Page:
Global warming is making the atmosphere more hostile to the formation of tropical cyclones. By the early 2010s there were about 13 percent fewer storms across all oceans than there were in the late 19th century, according to a new study published on Monday in Nature Climate Change.
But having fewer hurricanes and typhoons does not make them less of a threat. Those that do manage to form are more likely to reach higher intensities as the world continues to heat up with the burning of fossil fuels.
Scientists have been trying for decades to answer the question of how climate change will affect tropical cyclones, given the large-scale death and destruction these storms can cause. Climate models have suggested the number of storms should decline as global temperatures rise, but that had not been confirmed in the historical record. Detailed tropical cyclone data from satellites only go back until about the 1970s, which is not long enough to pick out trends driven by global warming.
The new study worked around those limitations by using what is called a reanalysis: the highest-quality available observations are fed into a weather computer model. “That’s something which gets us close to what the observation would have looked like,” essentially “filling in the gaps,” says study co-author Savin Chand, an atmospheric scientist at Federation University Australia. This gives researchers a reasonably realistic picture of the atmosphere over time, in this case going back to 1850. Chand and his team developed an algorithm that could pick out tropical cyclones in that reanalysis data set, enabling them to look for trends over a 162-year period.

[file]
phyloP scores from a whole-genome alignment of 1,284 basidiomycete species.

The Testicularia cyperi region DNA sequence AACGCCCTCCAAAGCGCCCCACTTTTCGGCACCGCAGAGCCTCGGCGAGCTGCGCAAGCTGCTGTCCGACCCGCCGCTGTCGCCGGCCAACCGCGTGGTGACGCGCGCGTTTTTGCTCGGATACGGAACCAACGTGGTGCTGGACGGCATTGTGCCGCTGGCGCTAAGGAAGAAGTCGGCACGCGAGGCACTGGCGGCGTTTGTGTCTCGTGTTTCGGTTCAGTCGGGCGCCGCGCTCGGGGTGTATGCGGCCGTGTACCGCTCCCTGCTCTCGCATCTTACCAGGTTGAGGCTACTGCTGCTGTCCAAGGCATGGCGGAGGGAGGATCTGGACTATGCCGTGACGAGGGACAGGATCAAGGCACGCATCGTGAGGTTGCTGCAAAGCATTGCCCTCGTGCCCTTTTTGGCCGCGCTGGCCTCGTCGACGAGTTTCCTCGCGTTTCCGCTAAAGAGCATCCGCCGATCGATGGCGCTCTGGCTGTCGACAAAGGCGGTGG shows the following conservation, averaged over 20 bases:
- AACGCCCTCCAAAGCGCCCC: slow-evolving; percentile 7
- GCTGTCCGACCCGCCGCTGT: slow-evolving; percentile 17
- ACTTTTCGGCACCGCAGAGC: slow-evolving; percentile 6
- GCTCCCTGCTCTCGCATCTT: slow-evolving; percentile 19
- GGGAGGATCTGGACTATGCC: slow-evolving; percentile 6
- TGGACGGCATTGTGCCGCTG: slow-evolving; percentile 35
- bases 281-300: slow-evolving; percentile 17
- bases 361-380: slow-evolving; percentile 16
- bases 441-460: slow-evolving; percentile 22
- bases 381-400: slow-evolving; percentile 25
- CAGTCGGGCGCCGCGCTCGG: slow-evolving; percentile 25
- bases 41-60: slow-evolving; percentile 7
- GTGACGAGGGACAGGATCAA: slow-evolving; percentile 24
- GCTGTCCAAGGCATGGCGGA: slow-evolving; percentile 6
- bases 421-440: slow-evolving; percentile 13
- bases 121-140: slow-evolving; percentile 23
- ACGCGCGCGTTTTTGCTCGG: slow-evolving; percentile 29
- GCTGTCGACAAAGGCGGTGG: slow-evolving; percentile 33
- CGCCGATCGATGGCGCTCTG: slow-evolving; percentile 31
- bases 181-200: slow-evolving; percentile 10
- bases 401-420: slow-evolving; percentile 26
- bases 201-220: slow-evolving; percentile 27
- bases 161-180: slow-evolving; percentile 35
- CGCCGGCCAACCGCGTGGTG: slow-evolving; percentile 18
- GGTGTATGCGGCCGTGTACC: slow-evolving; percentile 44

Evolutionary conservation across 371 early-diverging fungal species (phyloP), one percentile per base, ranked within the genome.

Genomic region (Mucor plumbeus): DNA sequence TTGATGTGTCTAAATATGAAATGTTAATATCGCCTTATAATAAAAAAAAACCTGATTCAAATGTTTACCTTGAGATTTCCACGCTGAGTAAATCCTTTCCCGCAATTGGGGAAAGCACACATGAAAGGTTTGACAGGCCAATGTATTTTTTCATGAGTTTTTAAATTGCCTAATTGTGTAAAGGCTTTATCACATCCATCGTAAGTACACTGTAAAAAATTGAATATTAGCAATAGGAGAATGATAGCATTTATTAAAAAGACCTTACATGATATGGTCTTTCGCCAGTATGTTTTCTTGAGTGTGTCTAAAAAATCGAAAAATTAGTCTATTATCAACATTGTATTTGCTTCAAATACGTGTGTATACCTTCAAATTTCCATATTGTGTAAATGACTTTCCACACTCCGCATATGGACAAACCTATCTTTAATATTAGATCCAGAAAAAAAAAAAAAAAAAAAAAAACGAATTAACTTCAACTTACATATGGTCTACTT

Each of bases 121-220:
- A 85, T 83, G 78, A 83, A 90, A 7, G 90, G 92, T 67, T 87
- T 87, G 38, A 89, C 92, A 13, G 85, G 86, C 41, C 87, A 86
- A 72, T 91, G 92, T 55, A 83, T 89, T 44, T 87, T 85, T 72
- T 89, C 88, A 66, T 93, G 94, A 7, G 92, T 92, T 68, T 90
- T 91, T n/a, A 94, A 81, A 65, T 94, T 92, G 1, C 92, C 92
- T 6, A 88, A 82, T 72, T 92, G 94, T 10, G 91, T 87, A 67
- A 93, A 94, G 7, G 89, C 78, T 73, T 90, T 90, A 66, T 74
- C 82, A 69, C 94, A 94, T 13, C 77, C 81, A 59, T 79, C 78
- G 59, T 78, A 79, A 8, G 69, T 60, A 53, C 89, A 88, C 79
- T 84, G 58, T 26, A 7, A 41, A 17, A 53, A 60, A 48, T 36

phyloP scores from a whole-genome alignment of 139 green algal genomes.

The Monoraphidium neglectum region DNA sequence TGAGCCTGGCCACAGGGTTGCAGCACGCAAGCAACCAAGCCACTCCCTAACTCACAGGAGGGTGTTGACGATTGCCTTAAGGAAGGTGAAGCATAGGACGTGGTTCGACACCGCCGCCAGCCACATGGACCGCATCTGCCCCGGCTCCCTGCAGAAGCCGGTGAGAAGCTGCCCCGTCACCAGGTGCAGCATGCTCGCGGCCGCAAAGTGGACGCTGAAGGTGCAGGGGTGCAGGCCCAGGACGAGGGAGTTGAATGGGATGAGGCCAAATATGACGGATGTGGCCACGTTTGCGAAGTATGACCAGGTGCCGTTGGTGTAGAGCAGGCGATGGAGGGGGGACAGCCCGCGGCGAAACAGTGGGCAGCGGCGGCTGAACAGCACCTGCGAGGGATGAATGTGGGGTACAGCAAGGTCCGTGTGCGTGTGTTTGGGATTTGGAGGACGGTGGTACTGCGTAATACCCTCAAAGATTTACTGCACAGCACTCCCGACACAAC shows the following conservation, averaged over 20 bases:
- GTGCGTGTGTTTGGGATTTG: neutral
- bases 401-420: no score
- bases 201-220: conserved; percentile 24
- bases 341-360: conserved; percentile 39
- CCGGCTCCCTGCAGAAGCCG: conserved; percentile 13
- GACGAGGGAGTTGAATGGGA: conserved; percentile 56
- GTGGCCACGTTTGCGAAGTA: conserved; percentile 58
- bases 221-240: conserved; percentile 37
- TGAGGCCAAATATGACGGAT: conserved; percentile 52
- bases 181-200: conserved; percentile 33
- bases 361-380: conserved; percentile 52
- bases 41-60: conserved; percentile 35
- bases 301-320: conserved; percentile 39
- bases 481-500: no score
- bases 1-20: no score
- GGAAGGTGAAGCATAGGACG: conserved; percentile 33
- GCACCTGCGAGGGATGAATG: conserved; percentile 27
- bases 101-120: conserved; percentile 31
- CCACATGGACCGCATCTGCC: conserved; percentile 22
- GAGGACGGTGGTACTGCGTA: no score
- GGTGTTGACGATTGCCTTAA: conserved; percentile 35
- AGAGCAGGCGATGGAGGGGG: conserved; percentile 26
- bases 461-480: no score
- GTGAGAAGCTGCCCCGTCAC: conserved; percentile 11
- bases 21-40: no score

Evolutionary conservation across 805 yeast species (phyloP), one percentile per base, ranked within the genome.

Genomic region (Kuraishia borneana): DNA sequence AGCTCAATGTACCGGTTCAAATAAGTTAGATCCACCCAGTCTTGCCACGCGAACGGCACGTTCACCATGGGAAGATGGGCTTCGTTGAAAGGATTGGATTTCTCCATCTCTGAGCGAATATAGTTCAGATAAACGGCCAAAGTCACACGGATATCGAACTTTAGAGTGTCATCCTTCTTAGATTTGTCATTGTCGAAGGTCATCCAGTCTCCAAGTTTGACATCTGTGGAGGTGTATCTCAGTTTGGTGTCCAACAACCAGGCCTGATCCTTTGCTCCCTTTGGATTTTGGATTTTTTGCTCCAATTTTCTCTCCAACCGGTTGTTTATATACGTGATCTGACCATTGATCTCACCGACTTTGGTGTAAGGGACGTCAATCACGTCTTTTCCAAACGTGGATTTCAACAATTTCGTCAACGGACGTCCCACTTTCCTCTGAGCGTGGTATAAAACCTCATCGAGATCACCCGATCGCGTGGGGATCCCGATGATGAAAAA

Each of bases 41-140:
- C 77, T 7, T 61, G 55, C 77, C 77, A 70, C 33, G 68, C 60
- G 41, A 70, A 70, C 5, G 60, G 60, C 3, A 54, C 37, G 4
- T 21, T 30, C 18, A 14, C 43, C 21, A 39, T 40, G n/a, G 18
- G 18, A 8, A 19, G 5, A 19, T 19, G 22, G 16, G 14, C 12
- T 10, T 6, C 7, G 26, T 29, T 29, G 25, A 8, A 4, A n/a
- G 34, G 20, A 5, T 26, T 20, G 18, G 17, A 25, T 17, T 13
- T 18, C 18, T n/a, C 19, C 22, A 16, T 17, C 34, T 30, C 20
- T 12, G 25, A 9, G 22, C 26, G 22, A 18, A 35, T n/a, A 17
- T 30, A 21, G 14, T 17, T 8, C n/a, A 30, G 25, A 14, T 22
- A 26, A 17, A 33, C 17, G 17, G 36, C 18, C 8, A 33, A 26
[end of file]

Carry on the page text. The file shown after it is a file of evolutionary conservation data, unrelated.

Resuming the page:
They found the 13 percent global decrease in tropical cyclones over the period of 1900 to 2012, compared with 1850 to 1900 (the latter is widely considered a pre-global-warming reference period). There was an even larger decline of about 23 percent since around 1950, around the time global temperatures started to noticeably rise. The declines vary in different parts of the ocean. For example, the western North Pacific saw 9 percent fewer storms, and the eastern North Pacific saw 18 percent fewer over the 20th and early 21st centuries. And the North Atlantic results indicated a peculiar trend, showing an overall decrease over the past century—but with an uptick in recent decades. That shorter-term increase could be linked to natural climate variations, better detection of storms or a decrease in aerosol pollution (because aerosols have a cooling effect, and tropical cyclones thrive on warm waters).
The study provides crucial ground-truth information for evaluating climate model projections of further future changes in cyclone frequency, says Kimberly Wood, a tropical meteorologist at Mississippi State University, who was not involved with the paper.
Chand and his colleagues link the decrease in tropical storm frequency to changes in atmospheric conditions that constrict convection—the process where warm, moist air surges upward in the atmosphere, which allows tropical cyclones to develop from small weather disturbances that act as the “seeds.” The researchers think those changes are caused by warming-driven shifts in global atmospheric circulation patterns. “It’s a pretty holistic view,” Wood says of the analysis.
But even if there are fewer tropical cyclones overall, a larger proportion of those that do form are expected to reach higher intensities because global warming is also raising sea-surface temperatures and making the atmosphere warmer and moister—the conditions these storms thrive on. “Once a tropical cyclone forms,” Chand says, “there is a lot of fuel in the atmosphere.”